“After more than one hundred years of colonial rule, Puerto Ricans need a democratic mechanism to determine their own future. The status quo is unsustainable, unfair, and undignified, and Congress must move toward decolonization. I commend Senator Heinrich and my other Senate colleagues who have joined us in this effort by introducing the Puerto Rico Status Act,” said Velázquez. “The people of Puerto Rico must decide their future, and Congress has the responsibility and power to facilitate that process.”

"Puerto Rico has endured many hardships over the last few years — hurricanes, earthquakes, budget cuts to vital services, and more. We’ve worked across the aisle to help our brothers and sisters on the Island and continue these efforts through the Puerto Rico Status Act. This will allow Puerto Ricans to decide their future through a clear path to vote for statehood or other options," said Soto.  

“For far too long, the people of Puerto Rico have been deprived of the self-determination that they and all people deserve,” said Hoyer. “We owe it to Puerto Ricans to bring an end to their island's 124-year-old status as a U.S. territory and to grant them control over their island's political future. As Majority Leader, I was proud to bring the Puerto Rico Status Act to the House Floor two times in an effort to give them that opportunity. I remain committed to working with Puerto Rico’s elected officials and community leaders to ensure that the people of Puerto Rico have full autonomy and democratic control over their status.”

“Today we continue making strides in our path towards fulfilling the democratic values upon which our Nation was founded, which must be available to all its citizens. This bill is responding to the moral imperative of putting an end to the century old colonial status of Puerto Rico and providing a permanent non-territorial solution. Our status is unworthy of America. Having disenfranchised American citizens goes against everything the United States stands for," said Pierluisi. 

Pierluisi continued, "These senators have all decided to be on the right side of history and answer the call to provide full democracy to the more than 3.2 million American citizens in Puerto Rico in accordance with the U.S. Constitution. This is actually the Senate bill to resolve the Puerto Rico status issue with the highest number of original cosponsors in our history and that bodes well in our fight for equality."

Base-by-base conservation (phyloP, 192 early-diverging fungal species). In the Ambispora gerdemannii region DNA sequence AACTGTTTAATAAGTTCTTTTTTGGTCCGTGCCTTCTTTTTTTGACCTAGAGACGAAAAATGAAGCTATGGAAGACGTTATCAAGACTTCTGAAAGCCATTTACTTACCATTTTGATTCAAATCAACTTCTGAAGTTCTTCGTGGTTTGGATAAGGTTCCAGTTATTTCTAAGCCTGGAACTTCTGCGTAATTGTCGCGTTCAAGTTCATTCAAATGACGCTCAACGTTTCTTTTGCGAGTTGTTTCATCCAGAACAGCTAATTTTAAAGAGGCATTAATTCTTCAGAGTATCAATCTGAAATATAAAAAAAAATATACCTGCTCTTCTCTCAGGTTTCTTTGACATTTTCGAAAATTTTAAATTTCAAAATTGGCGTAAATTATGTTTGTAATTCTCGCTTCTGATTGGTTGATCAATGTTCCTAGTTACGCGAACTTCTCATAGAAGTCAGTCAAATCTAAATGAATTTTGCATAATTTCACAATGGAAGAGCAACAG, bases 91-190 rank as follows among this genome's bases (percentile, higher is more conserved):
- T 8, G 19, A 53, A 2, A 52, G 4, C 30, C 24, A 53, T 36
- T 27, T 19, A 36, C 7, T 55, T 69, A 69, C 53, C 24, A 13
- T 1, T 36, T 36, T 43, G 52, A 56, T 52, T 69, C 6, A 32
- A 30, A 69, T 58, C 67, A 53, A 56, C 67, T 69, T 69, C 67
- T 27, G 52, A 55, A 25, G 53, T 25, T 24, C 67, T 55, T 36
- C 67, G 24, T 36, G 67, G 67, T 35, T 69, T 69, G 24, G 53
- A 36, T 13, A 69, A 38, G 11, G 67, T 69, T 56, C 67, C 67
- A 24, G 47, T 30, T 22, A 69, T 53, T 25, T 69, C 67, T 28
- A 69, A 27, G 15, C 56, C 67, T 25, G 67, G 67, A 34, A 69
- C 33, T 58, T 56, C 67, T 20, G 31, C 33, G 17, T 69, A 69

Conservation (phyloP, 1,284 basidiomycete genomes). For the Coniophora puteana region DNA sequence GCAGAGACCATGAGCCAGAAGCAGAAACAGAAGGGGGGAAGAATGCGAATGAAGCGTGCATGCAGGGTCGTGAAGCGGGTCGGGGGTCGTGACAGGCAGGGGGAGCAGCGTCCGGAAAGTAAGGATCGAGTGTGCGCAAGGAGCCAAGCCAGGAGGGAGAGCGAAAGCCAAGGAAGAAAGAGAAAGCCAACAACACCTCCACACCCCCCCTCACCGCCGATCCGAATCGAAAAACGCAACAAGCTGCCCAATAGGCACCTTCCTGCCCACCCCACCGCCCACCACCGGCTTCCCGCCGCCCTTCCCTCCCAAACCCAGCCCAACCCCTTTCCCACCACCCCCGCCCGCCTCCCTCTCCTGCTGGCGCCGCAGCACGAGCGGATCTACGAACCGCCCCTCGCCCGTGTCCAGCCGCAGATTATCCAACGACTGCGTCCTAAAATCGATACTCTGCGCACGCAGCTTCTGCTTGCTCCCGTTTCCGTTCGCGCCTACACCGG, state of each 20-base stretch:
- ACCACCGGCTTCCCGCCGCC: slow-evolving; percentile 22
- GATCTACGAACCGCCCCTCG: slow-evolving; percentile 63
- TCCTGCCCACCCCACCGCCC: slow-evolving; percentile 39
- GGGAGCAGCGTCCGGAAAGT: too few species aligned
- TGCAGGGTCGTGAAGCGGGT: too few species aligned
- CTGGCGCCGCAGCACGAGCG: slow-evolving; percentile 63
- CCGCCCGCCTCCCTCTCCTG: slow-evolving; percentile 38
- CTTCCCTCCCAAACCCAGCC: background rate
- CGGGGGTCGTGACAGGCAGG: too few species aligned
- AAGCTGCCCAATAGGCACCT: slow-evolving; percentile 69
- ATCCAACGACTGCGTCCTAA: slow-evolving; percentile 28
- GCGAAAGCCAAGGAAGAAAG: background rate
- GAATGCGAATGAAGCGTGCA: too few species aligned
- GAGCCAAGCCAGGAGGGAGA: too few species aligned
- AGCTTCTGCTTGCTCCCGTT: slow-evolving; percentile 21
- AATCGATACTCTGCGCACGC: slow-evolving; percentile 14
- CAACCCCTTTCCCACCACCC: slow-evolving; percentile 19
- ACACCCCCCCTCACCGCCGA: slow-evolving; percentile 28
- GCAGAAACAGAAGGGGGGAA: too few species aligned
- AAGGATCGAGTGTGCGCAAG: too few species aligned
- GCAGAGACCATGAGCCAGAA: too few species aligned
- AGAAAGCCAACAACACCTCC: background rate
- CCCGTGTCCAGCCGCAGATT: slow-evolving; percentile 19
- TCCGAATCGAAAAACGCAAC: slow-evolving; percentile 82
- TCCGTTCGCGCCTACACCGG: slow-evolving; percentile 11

“I'm proud to have partaken in negotiations in the House that led to the bipartisan passage of the Puerto Rico Status Act, historic legislation that enables the people of Puerto Rico to end the current territorial status through a binding referendum. I thank Senator Heinrich for joining this effort by introducing the Senate companion,” said González-Colón, the sole representative of Puerto Rico in Congress. “After 125 years under the American flag, including 106 years as proud Americans, we have more than earned the right to be heard and democratically determine our own future. The Puerto Rico Status Act is the vehicle to achieve that, providing us with the opportunity to ratify our desire for statehood, as we have done in the last three plebiscites.”

"This bill is a step forward in the right direction. It will allow us to reach the ultimate objective: ending the territorial-colonial condition that hinders the rights of 3.2 million fellow American citizens living in the island in an embarrassing state of political segregation," said U.S. Shadow Senator Zoraida Buxó.

Buxo continued, "This marks the beginning of a process that will give all of us an opportunity to have an open conversation on the need to make a fundamental policy change towards Puerto Rico. It won’t be an easy task, but as our first President George Washington once said: 'The harder the conflict, the greater the triumph'."     

The Puerto Rico Status Act authorizes a federally sponsored referendum, known as a plebiscite, to resolve Puerto Rico’s political status. The legislation details the transition to and implementation of a non-territory status for Puerto Rico— Statehood, Independence, or Sovereignty in Free Association with the United States—that is chosen by a majority of voters in Puerto Rico. 

The Puerto Rico Status Act was drafted with extensive input from members of Congress; local elected government officials; citizenship, immigration, and constitutional law experts; and hundreds of residents of Puerto Rico. 

The legislation previously passed the House of Representatives on a bipartisan basis on Dec. 15, 2022. The Biden-Harris administration endorsed the legislation with a favorable Statement of Administration Policy.   

More information on the Puerto Rico Status Act, including a fact sheet, bill text, and one-page explainer of the legislation, can be found here

Photos from the Puerto Rico Status Act Press Conference can be found here